You may have wondered, how do I bridge DSL modems? I can’t be the only one…
When you go to your friendly neighborhood cable office or phone company to acquire DSL or DOCSIS services, the box that your ISP gives you is referred to in the industry as CPE or Customer Premises Equipment. Most Internet Service Provider technologies are asymmetric, which means that the upload and download rates are different (in addition to being on different frequencies). Continue reading SDSL Bridging with the ZyXEL 782R G.SHDSL Router
I’ve just installed OwnCloud on my Debian server, and I’d like to take a few minutes to review its functionality and performance. For those who read my blog, you’ll know that I hate the word “Cloud.” However, OwnCloud has actually used the term properly, so they are forgiven.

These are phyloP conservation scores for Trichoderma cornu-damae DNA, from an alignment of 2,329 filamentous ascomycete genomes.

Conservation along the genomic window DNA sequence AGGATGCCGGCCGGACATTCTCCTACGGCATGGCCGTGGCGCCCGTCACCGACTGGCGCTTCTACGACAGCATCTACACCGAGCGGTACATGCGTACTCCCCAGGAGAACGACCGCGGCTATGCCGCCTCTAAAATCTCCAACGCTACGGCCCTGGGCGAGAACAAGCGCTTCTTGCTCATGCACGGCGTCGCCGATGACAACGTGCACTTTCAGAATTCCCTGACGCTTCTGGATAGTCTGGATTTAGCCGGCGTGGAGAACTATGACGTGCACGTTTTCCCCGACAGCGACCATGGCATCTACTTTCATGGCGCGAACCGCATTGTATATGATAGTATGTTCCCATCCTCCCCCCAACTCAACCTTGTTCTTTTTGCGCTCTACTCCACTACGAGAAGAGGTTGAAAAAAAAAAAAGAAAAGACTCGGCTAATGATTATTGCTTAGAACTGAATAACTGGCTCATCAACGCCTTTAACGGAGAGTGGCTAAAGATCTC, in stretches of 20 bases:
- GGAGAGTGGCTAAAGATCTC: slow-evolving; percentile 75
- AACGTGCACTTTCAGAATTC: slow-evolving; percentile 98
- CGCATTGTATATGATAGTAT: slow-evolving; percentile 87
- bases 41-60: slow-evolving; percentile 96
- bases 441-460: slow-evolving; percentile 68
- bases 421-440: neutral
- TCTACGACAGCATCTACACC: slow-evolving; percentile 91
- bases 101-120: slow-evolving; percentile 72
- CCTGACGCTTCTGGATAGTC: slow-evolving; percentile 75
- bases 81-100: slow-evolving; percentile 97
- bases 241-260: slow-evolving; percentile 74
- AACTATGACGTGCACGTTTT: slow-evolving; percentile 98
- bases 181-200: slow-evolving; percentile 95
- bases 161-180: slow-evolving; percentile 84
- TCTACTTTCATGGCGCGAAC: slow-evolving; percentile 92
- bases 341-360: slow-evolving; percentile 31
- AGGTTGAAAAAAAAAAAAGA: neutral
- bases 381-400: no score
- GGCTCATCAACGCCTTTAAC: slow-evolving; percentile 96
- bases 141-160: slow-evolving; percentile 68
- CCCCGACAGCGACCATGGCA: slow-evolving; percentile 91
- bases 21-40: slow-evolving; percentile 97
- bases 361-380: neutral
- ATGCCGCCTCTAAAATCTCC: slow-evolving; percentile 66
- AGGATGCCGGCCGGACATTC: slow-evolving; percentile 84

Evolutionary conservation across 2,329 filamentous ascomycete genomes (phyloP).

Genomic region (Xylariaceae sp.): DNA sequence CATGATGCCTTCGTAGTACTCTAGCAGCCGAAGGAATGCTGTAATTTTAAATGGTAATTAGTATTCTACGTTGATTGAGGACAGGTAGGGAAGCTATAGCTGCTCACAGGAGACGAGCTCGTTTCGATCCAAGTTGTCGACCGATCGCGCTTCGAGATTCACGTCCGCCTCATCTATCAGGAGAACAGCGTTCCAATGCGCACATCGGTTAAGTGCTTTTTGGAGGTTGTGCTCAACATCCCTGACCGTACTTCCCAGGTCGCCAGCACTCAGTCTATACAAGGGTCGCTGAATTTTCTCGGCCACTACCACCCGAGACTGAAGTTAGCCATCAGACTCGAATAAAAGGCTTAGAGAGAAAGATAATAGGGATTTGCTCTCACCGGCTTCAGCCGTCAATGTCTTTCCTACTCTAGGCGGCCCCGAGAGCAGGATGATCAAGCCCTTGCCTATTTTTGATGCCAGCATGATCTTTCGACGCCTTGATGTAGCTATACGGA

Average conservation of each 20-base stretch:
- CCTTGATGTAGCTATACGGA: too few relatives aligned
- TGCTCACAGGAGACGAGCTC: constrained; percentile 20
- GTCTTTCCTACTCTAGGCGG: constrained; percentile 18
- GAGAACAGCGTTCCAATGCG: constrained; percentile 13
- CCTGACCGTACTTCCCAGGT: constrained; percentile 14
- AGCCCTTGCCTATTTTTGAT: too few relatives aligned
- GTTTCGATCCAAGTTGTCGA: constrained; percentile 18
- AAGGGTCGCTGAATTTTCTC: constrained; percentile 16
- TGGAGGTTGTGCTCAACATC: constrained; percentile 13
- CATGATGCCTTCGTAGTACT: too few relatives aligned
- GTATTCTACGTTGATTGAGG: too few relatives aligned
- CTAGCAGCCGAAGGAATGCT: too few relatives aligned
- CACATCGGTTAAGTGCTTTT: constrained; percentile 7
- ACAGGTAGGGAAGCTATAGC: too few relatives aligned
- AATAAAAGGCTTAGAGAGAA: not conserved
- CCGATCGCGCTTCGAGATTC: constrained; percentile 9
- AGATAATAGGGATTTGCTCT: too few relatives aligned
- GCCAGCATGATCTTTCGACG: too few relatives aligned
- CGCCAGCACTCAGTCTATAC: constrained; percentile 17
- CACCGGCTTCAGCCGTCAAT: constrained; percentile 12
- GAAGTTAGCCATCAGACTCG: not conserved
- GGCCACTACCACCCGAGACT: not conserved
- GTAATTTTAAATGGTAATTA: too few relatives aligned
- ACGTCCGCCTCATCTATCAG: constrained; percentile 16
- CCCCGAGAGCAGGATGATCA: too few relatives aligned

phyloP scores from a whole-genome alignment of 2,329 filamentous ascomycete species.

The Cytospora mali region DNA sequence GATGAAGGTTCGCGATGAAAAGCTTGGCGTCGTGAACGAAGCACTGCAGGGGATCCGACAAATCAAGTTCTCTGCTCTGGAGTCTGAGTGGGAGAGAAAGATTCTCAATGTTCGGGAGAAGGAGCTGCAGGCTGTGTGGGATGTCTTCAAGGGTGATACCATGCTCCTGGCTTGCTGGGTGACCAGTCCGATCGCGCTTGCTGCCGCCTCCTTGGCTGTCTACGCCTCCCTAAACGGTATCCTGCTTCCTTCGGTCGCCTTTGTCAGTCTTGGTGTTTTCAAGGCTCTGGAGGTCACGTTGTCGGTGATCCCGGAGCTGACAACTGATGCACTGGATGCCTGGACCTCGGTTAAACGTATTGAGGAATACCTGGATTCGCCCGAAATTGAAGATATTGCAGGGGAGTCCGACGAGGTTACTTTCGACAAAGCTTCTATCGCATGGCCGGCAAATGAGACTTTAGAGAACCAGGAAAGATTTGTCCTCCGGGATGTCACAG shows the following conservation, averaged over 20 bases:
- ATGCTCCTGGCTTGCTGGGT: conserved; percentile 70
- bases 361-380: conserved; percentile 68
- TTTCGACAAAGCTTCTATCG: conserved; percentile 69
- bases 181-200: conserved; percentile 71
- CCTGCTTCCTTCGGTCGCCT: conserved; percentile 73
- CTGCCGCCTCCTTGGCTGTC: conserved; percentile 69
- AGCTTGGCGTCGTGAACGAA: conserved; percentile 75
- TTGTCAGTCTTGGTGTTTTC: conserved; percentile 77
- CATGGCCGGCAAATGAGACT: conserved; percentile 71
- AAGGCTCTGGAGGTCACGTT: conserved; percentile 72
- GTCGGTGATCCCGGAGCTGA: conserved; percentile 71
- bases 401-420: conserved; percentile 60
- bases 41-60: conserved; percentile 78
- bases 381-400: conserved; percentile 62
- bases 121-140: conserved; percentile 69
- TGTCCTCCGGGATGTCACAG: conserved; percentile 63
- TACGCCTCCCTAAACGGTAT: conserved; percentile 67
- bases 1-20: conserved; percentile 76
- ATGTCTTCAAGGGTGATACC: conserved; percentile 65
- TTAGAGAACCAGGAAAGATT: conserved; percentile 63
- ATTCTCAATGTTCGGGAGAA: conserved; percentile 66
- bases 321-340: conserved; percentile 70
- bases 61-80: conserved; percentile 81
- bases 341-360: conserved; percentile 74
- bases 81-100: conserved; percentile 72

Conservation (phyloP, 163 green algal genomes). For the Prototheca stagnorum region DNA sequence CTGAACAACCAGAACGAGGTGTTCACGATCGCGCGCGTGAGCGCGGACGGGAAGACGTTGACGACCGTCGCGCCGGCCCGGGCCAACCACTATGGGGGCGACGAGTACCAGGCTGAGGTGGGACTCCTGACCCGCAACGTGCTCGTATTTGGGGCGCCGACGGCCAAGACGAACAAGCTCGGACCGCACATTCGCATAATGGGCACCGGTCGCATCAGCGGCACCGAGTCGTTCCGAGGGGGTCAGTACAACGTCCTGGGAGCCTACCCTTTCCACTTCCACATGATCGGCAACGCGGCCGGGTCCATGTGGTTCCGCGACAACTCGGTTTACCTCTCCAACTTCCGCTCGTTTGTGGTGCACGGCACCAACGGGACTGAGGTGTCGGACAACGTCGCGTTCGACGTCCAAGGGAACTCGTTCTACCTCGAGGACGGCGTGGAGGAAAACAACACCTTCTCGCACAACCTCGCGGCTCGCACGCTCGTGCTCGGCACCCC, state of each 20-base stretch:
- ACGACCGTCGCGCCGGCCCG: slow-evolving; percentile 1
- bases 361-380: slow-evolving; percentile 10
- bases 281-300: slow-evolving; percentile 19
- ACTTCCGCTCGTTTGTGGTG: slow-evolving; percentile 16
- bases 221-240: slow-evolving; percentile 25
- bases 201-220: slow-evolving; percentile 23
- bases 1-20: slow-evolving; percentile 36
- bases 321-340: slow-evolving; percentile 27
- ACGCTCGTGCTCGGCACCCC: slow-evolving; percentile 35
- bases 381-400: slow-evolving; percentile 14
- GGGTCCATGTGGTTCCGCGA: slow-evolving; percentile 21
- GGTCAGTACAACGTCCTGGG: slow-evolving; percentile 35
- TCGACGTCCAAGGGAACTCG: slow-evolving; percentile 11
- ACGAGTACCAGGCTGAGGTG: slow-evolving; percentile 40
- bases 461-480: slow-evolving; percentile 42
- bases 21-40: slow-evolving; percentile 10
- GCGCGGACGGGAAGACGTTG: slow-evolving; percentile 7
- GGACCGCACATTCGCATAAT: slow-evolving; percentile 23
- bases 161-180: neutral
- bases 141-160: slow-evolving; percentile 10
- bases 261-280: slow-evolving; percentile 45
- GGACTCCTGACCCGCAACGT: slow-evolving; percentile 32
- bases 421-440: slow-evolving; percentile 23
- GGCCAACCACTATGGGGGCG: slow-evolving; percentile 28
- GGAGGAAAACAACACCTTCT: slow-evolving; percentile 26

OwnCloud is basically an open source Google Drive. Currently, it provides a similar level of functionality as DropBox, with several key differences. First, the payment structure is obviously fundamentally different. While an enterprise version and various subscriptions are available, the cost for the open source version is $0. The Desktop sync apps are based on open source libraries and are also available for free. The mobile apps for Android and iOS respectively cost $0.99, which I deem a very appropriate cost to offset the development costs and the “App Store Fees.” The extent of the cost you have to pay is for storage capacity, computers, and $1.98 for mobile apps. Continue reading OwnCloud Review plus Installation + Configuration Tutorial for Debian